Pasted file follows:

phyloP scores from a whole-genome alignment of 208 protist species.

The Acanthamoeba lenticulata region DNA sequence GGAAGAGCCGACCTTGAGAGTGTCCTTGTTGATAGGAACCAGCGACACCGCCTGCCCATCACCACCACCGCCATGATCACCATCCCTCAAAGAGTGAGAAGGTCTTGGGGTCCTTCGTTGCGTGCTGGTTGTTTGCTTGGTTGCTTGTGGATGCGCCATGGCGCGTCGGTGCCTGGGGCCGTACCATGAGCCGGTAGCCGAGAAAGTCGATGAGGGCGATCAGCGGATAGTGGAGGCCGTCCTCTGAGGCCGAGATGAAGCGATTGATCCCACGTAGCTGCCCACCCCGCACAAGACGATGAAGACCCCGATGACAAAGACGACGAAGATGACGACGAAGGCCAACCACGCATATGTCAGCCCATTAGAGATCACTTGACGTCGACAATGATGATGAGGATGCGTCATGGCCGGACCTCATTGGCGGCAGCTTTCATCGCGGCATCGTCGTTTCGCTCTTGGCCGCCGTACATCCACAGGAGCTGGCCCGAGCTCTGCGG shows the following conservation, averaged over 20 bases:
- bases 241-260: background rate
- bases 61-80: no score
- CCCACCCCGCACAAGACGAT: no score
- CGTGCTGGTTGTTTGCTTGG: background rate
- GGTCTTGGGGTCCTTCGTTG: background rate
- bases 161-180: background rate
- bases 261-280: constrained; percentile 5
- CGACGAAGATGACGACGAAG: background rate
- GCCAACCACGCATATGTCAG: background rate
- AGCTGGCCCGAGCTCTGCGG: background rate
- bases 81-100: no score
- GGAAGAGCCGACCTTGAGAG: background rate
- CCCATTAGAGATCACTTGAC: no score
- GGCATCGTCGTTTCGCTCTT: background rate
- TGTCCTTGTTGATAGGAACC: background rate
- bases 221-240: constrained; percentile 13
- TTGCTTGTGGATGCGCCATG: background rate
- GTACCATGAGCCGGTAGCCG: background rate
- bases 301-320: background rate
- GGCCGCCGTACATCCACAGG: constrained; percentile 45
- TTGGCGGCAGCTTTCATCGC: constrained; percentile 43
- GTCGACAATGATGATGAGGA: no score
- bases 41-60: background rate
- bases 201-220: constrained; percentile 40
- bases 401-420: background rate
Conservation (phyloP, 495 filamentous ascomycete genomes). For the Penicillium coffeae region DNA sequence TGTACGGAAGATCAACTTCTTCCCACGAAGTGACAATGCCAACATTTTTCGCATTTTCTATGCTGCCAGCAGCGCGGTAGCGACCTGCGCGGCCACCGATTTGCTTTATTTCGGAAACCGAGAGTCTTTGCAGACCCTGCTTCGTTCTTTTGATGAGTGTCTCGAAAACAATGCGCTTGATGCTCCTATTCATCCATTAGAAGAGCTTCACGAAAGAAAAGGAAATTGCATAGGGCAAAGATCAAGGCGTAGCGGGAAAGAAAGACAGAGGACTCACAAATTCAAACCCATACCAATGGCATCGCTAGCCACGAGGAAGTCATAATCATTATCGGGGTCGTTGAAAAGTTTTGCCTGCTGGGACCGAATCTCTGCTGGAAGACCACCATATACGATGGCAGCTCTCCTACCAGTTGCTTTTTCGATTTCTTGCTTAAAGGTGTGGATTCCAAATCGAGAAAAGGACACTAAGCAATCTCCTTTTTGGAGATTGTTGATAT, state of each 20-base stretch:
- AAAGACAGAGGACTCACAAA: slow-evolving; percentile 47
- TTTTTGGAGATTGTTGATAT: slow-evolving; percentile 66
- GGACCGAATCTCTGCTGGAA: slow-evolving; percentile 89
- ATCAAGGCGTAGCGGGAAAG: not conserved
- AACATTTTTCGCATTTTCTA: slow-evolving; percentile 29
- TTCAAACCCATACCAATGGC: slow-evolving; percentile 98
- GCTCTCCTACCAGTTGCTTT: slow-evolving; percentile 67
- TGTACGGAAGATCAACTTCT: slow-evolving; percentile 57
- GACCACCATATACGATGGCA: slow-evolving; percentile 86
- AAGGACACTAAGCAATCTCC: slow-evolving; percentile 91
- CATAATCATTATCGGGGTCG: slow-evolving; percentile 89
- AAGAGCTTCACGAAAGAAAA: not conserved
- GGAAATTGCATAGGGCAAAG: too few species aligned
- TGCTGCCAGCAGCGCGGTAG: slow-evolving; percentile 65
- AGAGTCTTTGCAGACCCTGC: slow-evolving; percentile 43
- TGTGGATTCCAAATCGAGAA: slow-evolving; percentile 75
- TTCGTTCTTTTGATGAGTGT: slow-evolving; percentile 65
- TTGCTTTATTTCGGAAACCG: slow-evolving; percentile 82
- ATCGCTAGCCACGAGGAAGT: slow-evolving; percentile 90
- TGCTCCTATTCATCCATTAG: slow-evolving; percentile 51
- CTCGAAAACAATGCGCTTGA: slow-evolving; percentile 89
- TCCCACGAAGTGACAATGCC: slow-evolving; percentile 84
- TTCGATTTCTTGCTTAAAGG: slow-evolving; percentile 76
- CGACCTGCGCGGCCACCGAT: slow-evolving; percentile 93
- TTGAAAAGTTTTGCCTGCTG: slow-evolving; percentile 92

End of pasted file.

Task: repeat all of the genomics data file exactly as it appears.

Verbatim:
phyloP scores from a whole-genome alignment of 208 protist species.

The Acanthamoeba lenticulata region DNA sequence GGAAGAGCCGACCTTGAGAGTGTCCTTGTTGATAGGAACCAGCGACACCGCCTGCCCATCACCACCACCGCCATGATCACCATCCCTCAAAGAGTGAGAAGGTCTTGGGGTCCTTCGTTGCGTGCTGGTTGTTTGCTTGGTTGCTTGTGGATGCGCCATGGCGCGTCGGTGCCTGGGGCCGTACCATGAGCCGGTAGCCGAGAAAGTCGATGAGGGCGATCAGCGGATAGTGGAGGCCGTCCTCTGAGGCCGAGATGAAGCGATTGATCCCACGTAGCTGCCCACCCCGCACAAGACGATGAAGACCCCGATGACAAAGACGACGAAGATGACGACGAAGGCCAACCACGCATATGTCAGCCCATTAGAGATCACTTGACGTCGACAATGATGATGAGGATGCGTCATGGCCGGACCTCATTGGCGGCAGCTTTCATCGCGGCATCGTCGTTTCGCTCTTGGCCGCCGTACATCCACAGGAGCTGGCCCGAGCTCTGCGG shows the following conservation, averaged over 20 bases:
- bases 241-260: background rate
- bases 61-80: no score
- CCCACCCCGCACAAGACGAT: no score
- CGTGCTGGTTGTTTGCTTGG: background rate
- GGTCTTGGGGTCCTTCGTTG: background rate
- bases 161-180: background rate
- bases 261-280: constrained; percentile 5
- CGACGAAGATGACGACGAAG: background rate
- GCCAACCACGCATATGTCAG: background rate
- AGCTGGCCCGAGCTCTGCGG: background rate
- bases 81-100: no score
- GGAAGAGCCGACCTTGAGAG: background rate
- CCCATTAGAGATCACTTGAC: no score
- GGCATCGTCGTTTCGCTCTT: background rate
- TGTCCTTGTTGATAGGAACC: background rate
- bases 221-240: constrained; percentile 13
- TTGCTTGTGGATGCGCCATG: background rate
- GTACCATGAGCCGGTAGCCG: background rate
- bases 301-320: background rate
- GGCCGCCGTACATCCACAGG: constrained; percentile 45
- TTGGCGGCAGCTTTCATCGC: constrained; percentile 43
- GTCGACAATGATGATGAGGA: no score
- bases 41-60: background rate
- bases 201-220: constrained; percentile 40
- bases 401-420: background rate
Conservation (phyloP, 495 filamentous ascomycete genomes). For the Penicillium coffeae region DNA sequence TGTACGGAAGATCAACTTCTTCCCACGAAGTGACAATGCCAACATTTTTCGCATTTTCTATGCTGCCAGCAGCGCGGTAGCGACCTGCGCGGCCACCGATTTGCTTTATTTCGGAAACCGAGAGTCTTTGCAGACCCTGCTTCGTTCTTTTGATGAGTGTCTCGAAAACAATGCGCTTGATGCTCCTATTCATCCATTAGAAGAGCTTCACGAAAGAAAAGGAAATTGCATAGGGCAAAGATCAAGGCGTAGCGGGAAAGAAAGACAGAGGACTCACAAATTCAAACCCATACCAATGGCATCGCTAGCCACGAGGAAGTCATAATCATTATCGGGGTCGTTGAAAAGTTTTGCCTGCTGGGACCGAATCTCTGCTGGAAGACCACCATATACGATGGCAGCTCTCCTACCAGTTGCTTTTTCGATTTCTTGCTTAAAGGTGTGGATTCCAAATCGAGAAAAGGACACTAAGCAATCTCCTTTTTGGAGATTGTTGATAT, state of each 20-base stretch:
- AAAGACAGAGGACTCACAAA: slow-evolving; percentile 47
- TTTTTGGAGATTGTTGATAT: slow-evolving; percentile 66
- GGACCGAATCTCTGCTGGAA: slow-evolving; percentile 89
- ATCAAGGCGTAGCGGGAAAG: not conserved
- AACATTTTTCGCATTTTCTA: slow-evolving; percentile 29
- TTCAAACCCATACCAATGGC: slow-evolving; percentile 98
- GCTCTCCTACCAGTTGCTTT: slow-evolving; percentile 67
- TGTACGGAAGATCAACTTCT: slow-evolving; percentile 57
- GACCACCATATACGATGGCA: slow-evolving; percentile 86
- AAGGACACTAAGCAATCTCC: slow-evolving; percentile 91
- CATAATCATTATCGGGGTCG: slow-evolving; percentile 89
- AAGAGCTTCACGAAAGAAAA: not conserved
- GGAAATTGCATAGGGCAAAG: too few species aligned
- TGCTGCCAGCAGCGCGGTAG: slow-evolving; percentile 65
- AGAGTCTTTGCAGACCCTGC: slow-evolving; percentile 43
- TGTGGATTCCAAATCGAGAA: slow-evolving; percentile 75
- TTCGTTCTTTTGATGAGTGT: slow-evolving; percentile 65
- TTGCTTTATTTCGGAAACCG: slow-evolving; percentile 82
- ATCGCTAGCCACGAGGAAGT: slow-evolving; percentile 90
- TGCTCCTATTCATCCATTAG: slow-evolving; percentile 51
- CTCGAAAACAATGCGCTTGA: slow-evolving; percentile 89
- TCCCACGAAGTGACAATGCC: slow-evolving; percentile 84
- TTCGATTTCTTGCTTAAAGG: slow-evolving; percentile 76
- CGACCTGCGCGGCCACCGAT: slow-evolving; percentile 93
- TTGAAAAGTTTTGCCTGCTG: slow-evolving; percentile 92